But we made it. The sun actually peeked through the clouds a little, the rain finally stopped, and by the time we got up on top of the cliff, we didn’t even need to care if our boots shipped a little more water in negotiating the stepping stones via which we had to cross back over the stream one more time to reach the campsite.
Unsurprisingly, the weather had reduced the attendance somewhat. In fact, those there had concluded that we, ourselves, were going to be no-shows. (It was now well past 7 pm.) But they hadn’t counted on how much we wanted this peak! We introduced ourselves to “the Jamies” (Nellis and Princo), the organizers, Steve (a very young guy with whom I had corresponded earlier in the year, “Chicago Transplant” Mike (whom we had briefly met on our attempt on Mt. Harvard the previous September, and two or three others. With daylight fading, however, there was no time for extended socializing.
We threw up the tent, put on basically all the clothes we had brought to get warm, and did the fastest job we could (much credit to Trisha for being very organized about having what I needed ready when I needed it as got the stove going and dinner cooking), and prepared to crawl into our sleeping bags. Even those bags, deep in our packs, hadn’t completely escaped getting wet, but it wasn’t bad. By the time we finished and had the dishes rinsed off, everybody else had already gotten a half-hour to one-hour head start on us sawing those logs. Trish set the alarm on her cell phone for 4:15, and we nodded off to what turned out to be a surprisingly good night’s sleep.
I heard light rain hitting the tent’s rainfly a couple of times during the night, but nothing serious. Near midnight, I also saw lights darting around (headlamps). At first I wondered if a group of night hikers was passing by, on their way to a summit sunrise, but, as it turns out, it was more of the folks coming in very late. Apparently, they were going to be content with just a few hours sleep, but the weather hadn’t depressed attendance as much as it originally seemed. Sure enough, the wan light of morning revealed several new tents when I poked my head out.
When I poked my head out turned out to be about 3 am. Why, you ask? Good question! Here’s the answer: One of the vagaries of cell phones seems to be that going into certain areas causes them to lose some of their electronic marbles and louse up their internal clocks! This had happened to Trisha’s phone somewhere on the trip up. We know this because we later learned that the same thing had also happened to the phones of several other people there. Since there was no hint of dawn, I finally turned on my GPS, which also has a clock, and discovered the true time. That being the case, with clouds still covering the sky, we both decided to go back to sleep (or at least to dozing) for a while. We did brew up some hot coffee first, though, to help keep us warm more than to wake us up.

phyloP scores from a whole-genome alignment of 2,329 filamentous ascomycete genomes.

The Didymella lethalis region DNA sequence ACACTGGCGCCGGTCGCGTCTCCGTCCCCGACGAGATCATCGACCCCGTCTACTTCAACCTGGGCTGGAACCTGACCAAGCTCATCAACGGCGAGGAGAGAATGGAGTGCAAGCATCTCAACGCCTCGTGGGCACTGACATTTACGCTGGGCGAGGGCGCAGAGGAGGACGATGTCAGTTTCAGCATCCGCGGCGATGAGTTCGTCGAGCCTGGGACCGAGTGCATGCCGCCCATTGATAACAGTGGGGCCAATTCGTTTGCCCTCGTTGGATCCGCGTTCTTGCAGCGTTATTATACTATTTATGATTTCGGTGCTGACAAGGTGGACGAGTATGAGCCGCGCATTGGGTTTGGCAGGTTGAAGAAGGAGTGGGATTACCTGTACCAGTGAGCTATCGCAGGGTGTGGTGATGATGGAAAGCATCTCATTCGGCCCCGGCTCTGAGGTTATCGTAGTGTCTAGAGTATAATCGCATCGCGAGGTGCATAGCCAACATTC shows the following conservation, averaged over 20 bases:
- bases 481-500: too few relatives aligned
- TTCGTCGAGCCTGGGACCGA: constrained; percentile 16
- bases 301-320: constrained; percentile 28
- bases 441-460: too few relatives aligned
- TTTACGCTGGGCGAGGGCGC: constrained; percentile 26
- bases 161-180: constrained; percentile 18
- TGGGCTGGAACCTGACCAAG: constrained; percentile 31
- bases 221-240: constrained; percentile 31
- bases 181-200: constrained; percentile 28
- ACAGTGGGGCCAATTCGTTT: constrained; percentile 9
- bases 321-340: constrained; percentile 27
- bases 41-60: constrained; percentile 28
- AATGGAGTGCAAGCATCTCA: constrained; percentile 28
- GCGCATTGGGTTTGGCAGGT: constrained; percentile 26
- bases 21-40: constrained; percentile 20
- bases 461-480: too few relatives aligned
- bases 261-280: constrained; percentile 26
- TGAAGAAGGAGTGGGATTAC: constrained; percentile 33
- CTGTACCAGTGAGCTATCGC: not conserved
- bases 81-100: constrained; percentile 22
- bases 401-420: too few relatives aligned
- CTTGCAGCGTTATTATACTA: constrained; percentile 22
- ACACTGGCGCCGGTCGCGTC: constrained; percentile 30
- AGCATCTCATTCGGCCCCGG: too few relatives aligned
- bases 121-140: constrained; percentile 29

When the real get-up time of 5 am did roll around, and everybody started stumbling out of their tents, the cloud cover had actually gotten even heavier. The full moon could not be seen at all and all activity more detailed than just walking around was still being guided by headlamps.
A general air of uncertain gloom hung over the gathering, as no one was sure whether or not it would really be safe to attempt an exposed peak like Kit Carson that day. Still, most people were in the same position we were: This was the one day we had, the one we’d carved out of our schedules, and we weren’t going to abandon our hopes of summitting until and unless it was certain that we had to. So we waited. And talked. And sipped more coffee. And waited.
Finally, a consensus began to emerge among the more experienced climbers that, although the clouds weren’t nicely just going away, they weren’t consolidating into a real storm either. In the end, we all decided that we might as well give the mountain our best try, and see how the morning weather developed. Trisha and I were basically the last ones to set off up the valley, at about 5:30. MDT
A clear trail leads perhaps a quarter of a mile east from the campsite, but from that point, our route called for striking out sharply uphill to the south, up the steep north slopes of Challenger Point. It starts out steep, and it gets steeper. It’s also loose in places, muddy in others, and we had to deal with wet, slippery vegetation in still other places.
We quickly got to where we couldn’t see the ridge top toward which we were proceeding. We just had to trust that the route descriptions we’d read, and the experience of those in the group who had made this climb before, would guide us up the most practical route. Actually, it wasn’t that hard, since we could see other climbers above us almost the whole way.
But it was slow, hard going. We climbed roughly 2,000 feet of steep, rough rock to reach the short, broad gully that finally gave out onto the top.
The “top” wasn’t, of course, the actual summit of Challenger, but merely the top of the ridge. Challenger Point is the high point on a long, gently sloped ridge running down to the west from up against the flanks of Kit Carson Peak. But at the top of the gully, we found a clear climber’s trail which led out just below the crest on the other (south) side, and then quickly up onto the ridge crest proper. We could now see the actual summit, perhaps half a mile away, but only a couple of hundred feet up. The rock was now solid, too, so, despite the rather impressive exposure on the narrow ridge, our pace picked up quite a bit. Our first summit was within reach, and there was neither rain nor wind. Yay!